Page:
COUNCIL BLUFFS, Iowa — Council Bluffs officials are celebrating the expansion of its public internet program and mapping out plans to spread free Wi-Fi throughout more of the city.

Organizers of the effort unveiled its second phase Wednesday at a school athletic complex located in the 2½-square-mile section of the city where people have free internet access, according to the Council Bluffs Daily Nonpareil ( ). At the news conference, students logged onto the internet to check their email and surf the web.

Ensuring access for all students was one goal of the program, which is being planned and financed through a collaboration of several organizations, including the city, school district, Iowa West Foundation and Google, which has a large data center in Council Bluffs.

“We do most of our homework on our computer,” said Wilson Middle School eighth-grader Jaiden Larsen, who was among the students at the event.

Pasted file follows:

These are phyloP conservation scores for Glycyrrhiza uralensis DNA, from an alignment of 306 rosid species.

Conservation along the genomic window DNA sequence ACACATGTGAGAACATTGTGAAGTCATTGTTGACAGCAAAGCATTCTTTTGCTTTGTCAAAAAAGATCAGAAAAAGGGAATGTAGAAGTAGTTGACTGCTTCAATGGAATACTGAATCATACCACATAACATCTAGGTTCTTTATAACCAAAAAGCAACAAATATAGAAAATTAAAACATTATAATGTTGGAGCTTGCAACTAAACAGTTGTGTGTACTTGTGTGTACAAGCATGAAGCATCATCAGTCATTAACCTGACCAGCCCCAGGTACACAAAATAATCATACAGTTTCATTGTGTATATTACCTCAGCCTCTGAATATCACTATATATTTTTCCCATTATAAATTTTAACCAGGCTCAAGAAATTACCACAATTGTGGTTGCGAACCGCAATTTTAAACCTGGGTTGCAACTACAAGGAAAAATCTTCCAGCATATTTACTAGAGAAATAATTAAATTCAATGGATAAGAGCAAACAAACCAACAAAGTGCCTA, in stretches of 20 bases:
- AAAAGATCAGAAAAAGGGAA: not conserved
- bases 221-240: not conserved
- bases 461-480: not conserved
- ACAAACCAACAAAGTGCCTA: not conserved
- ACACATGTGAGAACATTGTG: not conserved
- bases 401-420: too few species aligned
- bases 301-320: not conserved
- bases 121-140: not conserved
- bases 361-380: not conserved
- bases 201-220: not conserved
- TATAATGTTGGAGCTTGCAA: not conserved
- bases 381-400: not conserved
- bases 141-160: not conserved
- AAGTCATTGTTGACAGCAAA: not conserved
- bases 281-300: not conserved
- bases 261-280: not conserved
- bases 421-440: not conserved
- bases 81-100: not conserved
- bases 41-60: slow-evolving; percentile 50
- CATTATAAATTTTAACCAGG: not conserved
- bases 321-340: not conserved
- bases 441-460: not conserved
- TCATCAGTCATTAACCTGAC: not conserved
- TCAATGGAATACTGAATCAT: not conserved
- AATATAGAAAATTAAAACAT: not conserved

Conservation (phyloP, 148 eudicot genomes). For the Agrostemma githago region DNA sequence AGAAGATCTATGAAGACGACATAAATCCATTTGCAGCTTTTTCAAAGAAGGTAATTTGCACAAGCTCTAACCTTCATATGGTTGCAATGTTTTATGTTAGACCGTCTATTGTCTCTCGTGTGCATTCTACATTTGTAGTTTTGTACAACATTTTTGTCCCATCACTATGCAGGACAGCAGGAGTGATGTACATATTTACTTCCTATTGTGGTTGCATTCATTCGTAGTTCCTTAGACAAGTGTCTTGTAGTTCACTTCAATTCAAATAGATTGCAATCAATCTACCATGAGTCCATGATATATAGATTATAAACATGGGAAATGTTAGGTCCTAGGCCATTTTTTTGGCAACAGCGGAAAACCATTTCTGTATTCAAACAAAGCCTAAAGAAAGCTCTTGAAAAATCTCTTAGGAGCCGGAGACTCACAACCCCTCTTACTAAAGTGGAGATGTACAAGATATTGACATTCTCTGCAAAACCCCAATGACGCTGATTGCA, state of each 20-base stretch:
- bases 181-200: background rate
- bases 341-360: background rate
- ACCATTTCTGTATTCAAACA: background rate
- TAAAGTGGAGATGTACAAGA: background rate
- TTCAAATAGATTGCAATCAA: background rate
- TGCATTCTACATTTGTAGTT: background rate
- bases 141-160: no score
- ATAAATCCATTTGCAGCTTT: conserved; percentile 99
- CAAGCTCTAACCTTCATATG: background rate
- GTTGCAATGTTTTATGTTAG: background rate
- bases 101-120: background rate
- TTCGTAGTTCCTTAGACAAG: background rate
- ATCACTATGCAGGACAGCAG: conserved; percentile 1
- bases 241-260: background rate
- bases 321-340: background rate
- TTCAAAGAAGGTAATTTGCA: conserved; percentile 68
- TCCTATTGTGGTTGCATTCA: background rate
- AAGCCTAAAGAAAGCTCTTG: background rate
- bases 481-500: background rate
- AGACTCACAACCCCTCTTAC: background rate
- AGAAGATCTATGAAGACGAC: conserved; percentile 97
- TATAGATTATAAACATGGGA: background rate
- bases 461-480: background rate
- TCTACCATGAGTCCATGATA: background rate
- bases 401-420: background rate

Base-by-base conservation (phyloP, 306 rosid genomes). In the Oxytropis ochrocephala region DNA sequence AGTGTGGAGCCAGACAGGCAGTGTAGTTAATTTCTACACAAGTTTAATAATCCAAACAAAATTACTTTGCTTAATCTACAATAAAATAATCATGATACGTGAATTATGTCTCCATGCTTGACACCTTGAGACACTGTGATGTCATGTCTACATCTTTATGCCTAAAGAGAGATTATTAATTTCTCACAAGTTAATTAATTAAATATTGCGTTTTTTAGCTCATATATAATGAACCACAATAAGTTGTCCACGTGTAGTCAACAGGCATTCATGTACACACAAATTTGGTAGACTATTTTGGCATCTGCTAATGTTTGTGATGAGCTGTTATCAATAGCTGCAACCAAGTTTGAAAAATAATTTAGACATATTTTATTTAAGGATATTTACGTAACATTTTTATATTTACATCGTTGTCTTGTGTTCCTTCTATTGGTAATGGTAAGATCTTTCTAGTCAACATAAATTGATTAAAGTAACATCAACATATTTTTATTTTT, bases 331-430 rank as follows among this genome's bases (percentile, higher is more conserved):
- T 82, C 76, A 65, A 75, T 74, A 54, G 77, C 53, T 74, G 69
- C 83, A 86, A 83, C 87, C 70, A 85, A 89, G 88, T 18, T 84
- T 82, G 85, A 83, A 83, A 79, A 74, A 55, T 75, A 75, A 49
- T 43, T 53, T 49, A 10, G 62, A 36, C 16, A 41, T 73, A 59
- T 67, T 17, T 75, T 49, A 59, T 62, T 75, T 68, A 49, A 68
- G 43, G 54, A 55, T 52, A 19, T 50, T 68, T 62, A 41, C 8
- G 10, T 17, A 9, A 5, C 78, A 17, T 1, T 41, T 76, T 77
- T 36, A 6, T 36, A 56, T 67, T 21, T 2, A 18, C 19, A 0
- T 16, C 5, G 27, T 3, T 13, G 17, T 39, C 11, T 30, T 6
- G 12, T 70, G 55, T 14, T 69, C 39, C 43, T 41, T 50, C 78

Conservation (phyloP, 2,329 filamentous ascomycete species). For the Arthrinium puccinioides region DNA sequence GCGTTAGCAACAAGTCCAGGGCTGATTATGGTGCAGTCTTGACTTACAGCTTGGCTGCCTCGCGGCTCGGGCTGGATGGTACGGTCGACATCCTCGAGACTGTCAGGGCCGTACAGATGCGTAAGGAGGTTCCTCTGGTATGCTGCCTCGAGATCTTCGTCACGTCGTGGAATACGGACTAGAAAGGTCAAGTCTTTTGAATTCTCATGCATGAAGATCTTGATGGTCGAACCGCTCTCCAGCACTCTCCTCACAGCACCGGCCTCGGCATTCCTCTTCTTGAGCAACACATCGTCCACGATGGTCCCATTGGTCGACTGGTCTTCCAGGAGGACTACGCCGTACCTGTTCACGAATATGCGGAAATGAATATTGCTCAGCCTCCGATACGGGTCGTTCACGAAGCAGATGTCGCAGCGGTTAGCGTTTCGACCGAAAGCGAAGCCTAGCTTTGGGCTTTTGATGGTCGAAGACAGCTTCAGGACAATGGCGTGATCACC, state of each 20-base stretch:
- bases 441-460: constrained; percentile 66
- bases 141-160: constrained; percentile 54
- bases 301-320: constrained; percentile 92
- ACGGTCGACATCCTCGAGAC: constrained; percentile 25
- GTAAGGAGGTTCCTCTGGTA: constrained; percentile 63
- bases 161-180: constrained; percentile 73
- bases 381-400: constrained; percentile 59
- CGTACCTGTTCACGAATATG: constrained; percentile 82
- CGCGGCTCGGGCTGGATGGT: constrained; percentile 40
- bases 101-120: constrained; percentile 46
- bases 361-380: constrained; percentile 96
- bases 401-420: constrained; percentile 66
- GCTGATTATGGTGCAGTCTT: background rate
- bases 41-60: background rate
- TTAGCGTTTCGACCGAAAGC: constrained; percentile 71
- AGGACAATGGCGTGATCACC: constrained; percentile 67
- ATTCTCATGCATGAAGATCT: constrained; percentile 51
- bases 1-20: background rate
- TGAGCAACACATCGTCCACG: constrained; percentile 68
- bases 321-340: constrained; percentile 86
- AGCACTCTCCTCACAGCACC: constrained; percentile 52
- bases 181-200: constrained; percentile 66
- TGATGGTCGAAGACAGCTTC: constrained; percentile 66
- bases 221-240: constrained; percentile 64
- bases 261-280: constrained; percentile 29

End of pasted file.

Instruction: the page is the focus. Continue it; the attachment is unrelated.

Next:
David Fringer, the school district’s chief technology officer, said organizers will expand the program in 10 phases, with the next likely completed this fall. When all phases are implemented, Fringer said Council Bluffs’ free program would be among the largest in the world.

Private sponsors are paying the $850,000 cost of the first three phases.

The public internet followed Google’s donation of Chromebook computers to the school district through a “one-to-one initiative.”

“When we implemented one-to-one, we thought, ‘This is great,'” Roosevelt Elementary Principal Mark Schuldt said. “Then we realized it wasn’t truly one-to-one, it was limited.”

By ensuring students have access to the internet, Schuldt said officials would expand students’ ability to learn.

“Kids don’t have to be in that brick and mortar building to learn,” he said. “It’s transformed our ability to teach.”

Information from: The Daily Nonpareil,